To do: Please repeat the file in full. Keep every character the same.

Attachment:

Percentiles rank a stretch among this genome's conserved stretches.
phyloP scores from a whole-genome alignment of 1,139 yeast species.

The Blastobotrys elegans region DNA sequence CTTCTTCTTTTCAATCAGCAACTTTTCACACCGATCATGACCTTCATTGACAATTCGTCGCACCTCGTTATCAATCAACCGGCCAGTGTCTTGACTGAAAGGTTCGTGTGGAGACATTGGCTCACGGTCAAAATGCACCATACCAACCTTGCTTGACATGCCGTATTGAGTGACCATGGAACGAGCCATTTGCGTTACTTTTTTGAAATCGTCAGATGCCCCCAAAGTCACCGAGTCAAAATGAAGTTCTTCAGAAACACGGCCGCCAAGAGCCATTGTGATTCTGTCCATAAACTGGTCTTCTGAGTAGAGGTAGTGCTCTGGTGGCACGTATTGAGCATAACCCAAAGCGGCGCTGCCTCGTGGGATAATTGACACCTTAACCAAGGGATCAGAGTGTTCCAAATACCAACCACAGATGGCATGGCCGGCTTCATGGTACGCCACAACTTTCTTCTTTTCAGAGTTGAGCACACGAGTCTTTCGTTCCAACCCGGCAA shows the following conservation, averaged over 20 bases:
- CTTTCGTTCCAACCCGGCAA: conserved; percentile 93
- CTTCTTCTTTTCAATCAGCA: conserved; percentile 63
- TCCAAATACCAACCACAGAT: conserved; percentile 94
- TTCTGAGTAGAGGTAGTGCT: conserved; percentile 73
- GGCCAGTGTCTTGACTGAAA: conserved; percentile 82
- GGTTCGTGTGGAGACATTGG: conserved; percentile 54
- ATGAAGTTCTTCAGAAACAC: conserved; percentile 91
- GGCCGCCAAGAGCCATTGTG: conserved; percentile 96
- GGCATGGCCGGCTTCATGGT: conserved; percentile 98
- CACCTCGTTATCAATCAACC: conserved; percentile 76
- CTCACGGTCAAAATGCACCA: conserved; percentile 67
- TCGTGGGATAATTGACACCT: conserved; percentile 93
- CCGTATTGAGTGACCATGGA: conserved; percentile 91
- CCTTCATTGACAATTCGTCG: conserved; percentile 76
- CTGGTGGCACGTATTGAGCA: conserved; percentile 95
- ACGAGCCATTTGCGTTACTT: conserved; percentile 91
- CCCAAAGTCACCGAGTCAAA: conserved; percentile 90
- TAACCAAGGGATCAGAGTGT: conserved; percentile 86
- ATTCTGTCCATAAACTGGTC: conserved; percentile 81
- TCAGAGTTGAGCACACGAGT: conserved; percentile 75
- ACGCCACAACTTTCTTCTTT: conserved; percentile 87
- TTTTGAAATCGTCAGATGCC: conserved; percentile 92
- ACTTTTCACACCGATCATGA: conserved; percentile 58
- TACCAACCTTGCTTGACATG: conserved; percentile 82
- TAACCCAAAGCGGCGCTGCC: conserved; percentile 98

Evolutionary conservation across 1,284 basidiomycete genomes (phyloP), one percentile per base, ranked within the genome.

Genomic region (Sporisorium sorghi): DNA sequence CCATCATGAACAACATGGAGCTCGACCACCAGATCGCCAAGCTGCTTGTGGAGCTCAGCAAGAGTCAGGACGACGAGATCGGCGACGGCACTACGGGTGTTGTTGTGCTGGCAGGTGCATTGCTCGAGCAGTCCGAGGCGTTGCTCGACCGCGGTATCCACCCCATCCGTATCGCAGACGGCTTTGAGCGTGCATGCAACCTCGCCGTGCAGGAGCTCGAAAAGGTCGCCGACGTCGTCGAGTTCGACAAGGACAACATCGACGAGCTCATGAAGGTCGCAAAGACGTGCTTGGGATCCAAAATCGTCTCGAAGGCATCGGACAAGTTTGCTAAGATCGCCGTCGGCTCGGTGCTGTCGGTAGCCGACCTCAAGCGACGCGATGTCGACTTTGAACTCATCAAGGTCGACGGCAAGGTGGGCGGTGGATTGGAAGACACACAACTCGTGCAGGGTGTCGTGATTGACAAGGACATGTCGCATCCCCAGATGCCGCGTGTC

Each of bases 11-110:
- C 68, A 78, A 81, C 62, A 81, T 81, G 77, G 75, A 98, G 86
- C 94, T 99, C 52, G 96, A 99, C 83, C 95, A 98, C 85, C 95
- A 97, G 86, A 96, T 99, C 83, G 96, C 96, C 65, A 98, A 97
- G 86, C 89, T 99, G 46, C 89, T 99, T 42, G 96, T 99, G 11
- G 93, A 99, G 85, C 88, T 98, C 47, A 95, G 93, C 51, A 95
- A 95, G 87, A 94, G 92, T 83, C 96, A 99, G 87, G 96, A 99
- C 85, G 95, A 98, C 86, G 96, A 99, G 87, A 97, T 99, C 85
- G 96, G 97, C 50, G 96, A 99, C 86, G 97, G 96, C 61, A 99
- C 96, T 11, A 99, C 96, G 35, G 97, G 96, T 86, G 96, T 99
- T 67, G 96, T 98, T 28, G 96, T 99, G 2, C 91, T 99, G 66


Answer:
Percentiles rank a stretch among this genome's conserved stretches.
phyloP scores from a whole-genome alignment of 1,139 yeast species.

The Blastobotrys elegans region DNA sequence CTTCTTCTTTTCAATCAGCAACTTTTCACACCGATCATGACCTTCATTGACAATTCGTCGCACCTCGTTATCAATCAACCGGCCAGTGTCTTGACTGAAAGGTTCGTGTGGAGACATTGGCTCACGGTCAAAATGCACCATACCAACCTTGCTTGACATGCCGTATTGAGTGACCATGGAACGAGCCATTTGCGTTACTTTTTTGAAATCGTCAGATGCCCCCAAAGTCACCGAGTCAAAATGAAGTTCTTCAGAAACACGGCCGCCAAGAGCCATTGTGATTCTGTCCATAAACTGGTCTTCTGAGTAGAGGTAGTGCTCTGGTGGCACGTATTGAGCATAACCCAAAGCGGCGCTGCCTCGTGGGATAATTGACACCTTAACCAAGGGATCAGAGTGTTCCAAATACCAACCACAGATGGCATGGCCGGCTTCATGGTACGCCACAACTTTCTTCTTTTCAGAGTTGAGCACACGAGTCTTTCGTTCCAACCCGGCAA shows the following conservation, averaged over 20 bases:
- CTTTCGTTCCAACCCGGCAA: conserved; percentile 93
- CTTCTTCTTTTCAATCAGCA: conserved; percentile 63
- TCCAAATACCAACCACAGAT: conserved; percentile 94
- TTCTGAGTAGAGGTAGTGCT: conserved; percentile 73
- GGCCAGTGTCTTGACTGAAA: conserved; percentile 82
- GGTTCGTGTGGAGACATTGG: conserved; percentile 54
- ATGAAGTTCTTCAGAAACAC: conserved; percentile 91
- GGCCGCCAAGAGCCATTGTG: conserved; percentile 96
- GGCATGGCCGGCTTCATGGT: conserved; percentile 98
- CACCTCGTTATCAATCAACC: conserved; percentile 76
- CTCACGGTCAAAATGCACCA: conserved; percentile 67
- TCGTGGGATAATTGACACCT: conserved; percentile 93
- CCGTATTGAGTGACCATGGA: conserved; percentile 91
- CCTTCATTGACAATTCGTCG: conserved; percentile 76
- CTGGTGGCACGTATTGAGCA: conserved; percentile 95
- ACGAGCCATTTGCGTTACTT: conserved; percentile 91
- CCCAAAGTCACCGAGTCAAA: conserved; percentile 90
- TAACCAAGGGATCAGAGTGT: conserved; percentile 86
- ATTCTGTCCATAAACTGGTC: conserved; percentile 81
- TCAGAGTTGAGCACACGAGT: conserved; percentile 75
- ACGCCACAACTTTCTTCTTT: conserved; percentile 87
- TTTTGAAATCGTCAGATGCC: conserved; percentile 92
- ACTTTTCACACCGATCATGA: conserved; percentile 58
- TACCAACCTTGCTTGACATG: conserved; percentile 82
- TAACCCAAAGCGGCGCTGCC: conserved; percentile 98

Evolutionary conservation across 1,284 basidiomycete genomes (phyloP), one percentile per base, ranked within the genome.

Genomic region (Sporisorium sorghi): DNA sequence CCATCATGAACAACATGGAGCTCGACCACCAGATCGCCAAGCTGCTTGTGGAGCTCAGCAAGAGTCAGGACGACGAGATCGGCGACGGCACTACGGGTGTTGTTGTGCTGGCAGGTGCATTGCTCGAGCAGTCCGAGGCGTTGCTCGACCGCGGTATCCACCCCATCCGTATCGCAGACGGCTTTGAGCGTGCATGCAACCTCGCCGTGCAGGAGCTCGAAAAGGTCGCCGACGTCGTCGAGTTCGACAAGGACAACATCGACGAGCTCATGAAGGTCGCAAAGACGTGCTTGGGATCCAAAATCGTCTCGAAGGCATCGGACAAGTTTGCTAAGATCGCCGTCGGCTCGGTGCTGTCGGTAGCCGACCTCAAGCGACGCGATGTCGACTTTGAACTCATCAAGGTCGACGGCAAGGTGGGCGGTGGATTGGAAGACACACAACTCGTGCAGGGTGTCGTGATTGACAAGGACATGTCGCATCCCCAGATGCCGCGTGTC

Each of bases 11-110:
- C 68, A 78, A 81, C 62, A 81, T 81, G 77, G 75, A 98, G 86
- C 94, T 99, C 52, G 96, A 99, C 83, C 95, A 98, C 85, C 95
- A 97, G 86, A 96, T 99, C 83, G 96, C 96, C 65, A 98, A 97
- G 86, C 89, T 99, G 46, C 89, T 99, T 42, G 96, T 99, G 11
- G 93, A 99, G 85, C 88, T 98, C 47, A 95, G 93, C 51, A 95
- A 95, G 87, A 94, G 92, T 83, C 96, A 99, G 87, G 96, A 99
- C 85, G 95, A 98, C 86, G 96, A 99, G 87, A 97, T 99, C 85
- G 96, G 97, C 50, G 96, A 99, C 86, G 97, G 96, C 61, A 99
- C 96, T 11, A 99, C 96, G 35, G 97, G 96, T 86, G 96, T 99
- T 67, G 96, T 98, T 28, G 96, T 99, G 2, C 91, T 99, G 66